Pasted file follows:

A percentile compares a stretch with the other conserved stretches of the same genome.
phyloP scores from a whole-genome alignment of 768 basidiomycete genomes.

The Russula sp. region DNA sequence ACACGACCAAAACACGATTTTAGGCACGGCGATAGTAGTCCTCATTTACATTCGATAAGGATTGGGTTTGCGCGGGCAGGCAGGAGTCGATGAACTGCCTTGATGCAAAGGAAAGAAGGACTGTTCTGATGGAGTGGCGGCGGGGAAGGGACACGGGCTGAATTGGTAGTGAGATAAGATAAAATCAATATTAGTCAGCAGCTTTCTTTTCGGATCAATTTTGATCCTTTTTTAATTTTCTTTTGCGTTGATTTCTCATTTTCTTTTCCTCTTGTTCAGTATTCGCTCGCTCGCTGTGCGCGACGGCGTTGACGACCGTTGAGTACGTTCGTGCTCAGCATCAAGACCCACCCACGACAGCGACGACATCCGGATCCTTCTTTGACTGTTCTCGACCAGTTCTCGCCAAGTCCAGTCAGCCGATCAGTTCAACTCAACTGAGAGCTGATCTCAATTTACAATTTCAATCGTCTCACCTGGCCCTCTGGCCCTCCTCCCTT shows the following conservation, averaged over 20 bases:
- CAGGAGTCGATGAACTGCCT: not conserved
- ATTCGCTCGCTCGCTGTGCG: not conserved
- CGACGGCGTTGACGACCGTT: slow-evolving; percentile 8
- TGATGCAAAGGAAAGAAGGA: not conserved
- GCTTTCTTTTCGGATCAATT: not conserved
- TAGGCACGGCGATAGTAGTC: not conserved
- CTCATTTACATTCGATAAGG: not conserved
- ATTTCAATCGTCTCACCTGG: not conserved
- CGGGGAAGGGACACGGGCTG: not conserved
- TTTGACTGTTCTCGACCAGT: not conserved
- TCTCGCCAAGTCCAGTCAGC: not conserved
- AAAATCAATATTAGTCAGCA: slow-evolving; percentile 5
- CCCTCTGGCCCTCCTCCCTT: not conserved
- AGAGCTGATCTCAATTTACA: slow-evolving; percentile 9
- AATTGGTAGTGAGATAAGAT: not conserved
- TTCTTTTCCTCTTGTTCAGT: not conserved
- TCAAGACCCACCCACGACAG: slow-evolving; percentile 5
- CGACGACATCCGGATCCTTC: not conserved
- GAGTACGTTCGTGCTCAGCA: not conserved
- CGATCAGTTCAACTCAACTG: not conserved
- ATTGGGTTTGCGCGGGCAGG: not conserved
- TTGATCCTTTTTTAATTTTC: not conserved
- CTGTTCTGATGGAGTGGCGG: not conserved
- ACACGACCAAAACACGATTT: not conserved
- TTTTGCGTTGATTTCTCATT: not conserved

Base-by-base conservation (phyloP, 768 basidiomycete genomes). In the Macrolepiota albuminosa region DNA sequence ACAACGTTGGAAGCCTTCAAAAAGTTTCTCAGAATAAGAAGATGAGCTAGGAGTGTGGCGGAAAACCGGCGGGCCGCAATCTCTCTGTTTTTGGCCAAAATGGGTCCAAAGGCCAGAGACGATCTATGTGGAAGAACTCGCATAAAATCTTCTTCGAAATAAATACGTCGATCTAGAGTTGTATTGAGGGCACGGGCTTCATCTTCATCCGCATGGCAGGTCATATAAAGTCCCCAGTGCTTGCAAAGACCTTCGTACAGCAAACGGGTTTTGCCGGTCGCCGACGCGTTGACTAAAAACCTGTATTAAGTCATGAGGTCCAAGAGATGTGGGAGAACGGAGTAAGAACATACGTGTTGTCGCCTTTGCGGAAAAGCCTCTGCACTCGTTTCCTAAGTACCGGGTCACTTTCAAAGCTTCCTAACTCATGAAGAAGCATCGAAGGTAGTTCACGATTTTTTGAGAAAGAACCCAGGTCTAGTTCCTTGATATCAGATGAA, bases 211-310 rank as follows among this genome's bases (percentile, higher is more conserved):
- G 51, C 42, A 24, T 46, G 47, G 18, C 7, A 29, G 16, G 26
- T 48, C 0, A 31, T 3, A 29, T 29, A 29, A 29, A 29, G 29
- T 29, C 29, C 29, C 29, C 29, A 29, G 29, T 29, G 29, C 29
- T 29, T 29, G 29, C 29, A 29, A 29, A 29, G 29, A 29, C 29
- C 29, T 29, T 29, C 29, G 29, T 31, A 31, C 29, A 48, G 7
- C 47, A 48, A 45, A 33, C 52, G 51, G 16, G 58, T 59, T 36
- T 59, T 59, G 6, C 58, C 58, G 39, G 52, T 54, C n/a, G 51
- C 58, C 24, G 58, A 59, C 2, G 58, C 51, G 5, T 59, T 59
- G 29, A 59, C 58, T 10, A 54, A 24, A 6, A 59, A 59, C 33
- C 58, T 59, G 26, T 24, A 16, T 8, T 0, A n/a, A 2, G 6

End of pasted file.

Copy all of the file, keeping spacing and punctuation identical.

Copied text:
A percentile compares a stretch with the other conserved stretches of the same genome.
phyloP scores from a whole-genome alignment of 768 basidiomycete genomes.

The Russula sp. region DNA sequence ACACGACCAAAACACGATTTTAGGCACGGCGATAGTAGTCCTCATTTACATTCGATAAGGATTGGGTTTGCGCGGGCAGGCAGGAGTCGATGAACTGCCTTGATGCAAAGGAAAGAAGGACTGTTCTGATGGAGTGGCGGCGGGGAAGGGACACGGGCTGAATTGGTAGTGAGATAAGATAAAATCAATATTAGTCAGCAGCTTTCTTTTCGGATCAATTTTGATCCTTTTTTAATTTTCTTTTGCGTTGATTTCTCATTTTCTTTTCCTCTTGTTCAGTATTCGCTCGCTCGCTGTGCGCGACGGCGTTGACGACCGTTGAGTACGTTCGTGCTCAGCATCAAGACCCACCCACGACAGCGACGACATCCGGATCCTTCTTTGACTGTTCTCGACCAGTTCTCGCCAAGTCCAGTCAGCCGATCAGTTCAACTCAACTGAGAGCTGATCTCAATTTACAATTTCAATCGTCTCACCTGGCCCTCTGGCCCTCCTCCCTT shows the following conservation, averaged over 20 bases:
- CAGGAGTCGATGAACTGCCT: not conserved
- ATTCGCTCGCTCGCTGTGCG: not conserved
- CGACGGCGTTGACGACCGTT: slow-evolving; percentile 8
- TGATGCAAAGGAAAGAAGGA: not conserved
- GCTTTCTTTTCGGATCAATT: not conserved
- TAGGCACGGCGATAGTAGTC: not conserved
- CTCATTTACATTCGATAAGG: not conserved
- ATTTCAATCGTCTCACCTGG: not conserved
- CGGGGAAGGGACACGGGCTG: not conserved
- TTTGACTGTTCTCGACCAGT: not conserved
- TCTCGCCAAGTCCAGTCAGC: not conserved
- AAAATCAATATTAGTCAGCA: slow-evolving; percentile 5
- CCCTCTGGCCCTCCTCCCTT: not conserved
- AGAGCTGATCTCAATTTACA: slow-evolving; percentile 9
- AATTGGTAGTGAGATAAGAT: not conserved
- TTCTTTTCCTCTTGTTCAGT: not conserved
- TCAAGACCCACCCACGACAG: slow-evolving; percentile 5
- CGACGACATCCGGATCCTTC: not conserved
- GAGTACGTTCGTGCTCAGCA: not conserved
- CGATCAGTTCAACTCAACTG: not conserved
- ATTGGGTTTGCGCGGGCAGG: not conserved
- TTGATCCTTTTTTAATTTTC: not conserved
- CTGTTCTGATGGAGTGGCGG: not conserved
- ACACGACCAAAACACGATTT: not conserved
- TTTTGCGTTGATTTCTCATT: not conserved

Base-by-base conservation (phyloP, 768 basidiomycete genomes). In the Macrolepiota albuminosa region DNA sequence ACAACGTTGGAAGCCTTCAAAAAGTTTCTCAGAATAAGAAGATGAGCTAGGAGTGTGGCGGAAAACCGGCGGGCCGCAATCTCTCTGTTTTTGGCCAAAATGGGTCCAAAGGCCAGAGACGATCTATGTGGAAGAACTCGCATAAAATCTTCTTCGAAATAAATACGTCGATCTAGAGTTGTATTGAGGGCACGGGCTTCATCTTCATCCGCATGGCAGGTCATATAAAGTCCCCAGTGCTTGCAAAGACCTTCGTACAGCAAACGGGTTTTGCCGGTCGCCGACGCGTTGACTAAAAACCTGTATTAAGTCATGAGGTCCAAGAGATGTGGGAGAACGGAGTAAGAACATACGTGTTGTCGCCTTTGCGGAAAAGCCTCTGCACTCGTTTCCTAAGTACCGGGTCACTTTCAAAGCTTCCTAACTCATGAAGAAGCATCGAAGGTAGTTCACGATTTTTTGAGAAAGAACCCAGGTCTAGTTCCTTGATATCAGATGAA, bases 211-310 rank as follows among this genome's bases (percentile, higher is more conserved):
- G 51, C 42, A 24, T 46, G 47, G 18, C 7, A 29, G 16, G 26
- T 48, C 0, A 31, T 3, A 29, T 29, A 29, A 29, A 29, G 29
- T 29, C 29, C 29, C 29, C 29, A 29, G 29, T 29, G 29, C 29
- T 29, T 29, G 29, C 29, A 29, A 29, A 29, G 29, A 29, C 29
- C 29, T 29, T 29, C 29, G 29, T 31, A 31, C 29, A 48, G 7
- C 47, A 48, A 45, A 33, C 52, G 51, G 16, G 58, T 59, T 36
- T 59, T 59, G 6, C 58, C 58, G 39, G 52, T 54, C n/a, G 51
- C 58, C 24, G 58, A 59, C 2, G 58, C 51, G 5, T 59, T 59
- G 29, A 59, C 58, T 10, A 54, A 24, A 6, A 59, A 59, C 33
- C 58, T 59, G 26, T 24, A 16, T 8, T 0, A n/a, A 2, G 6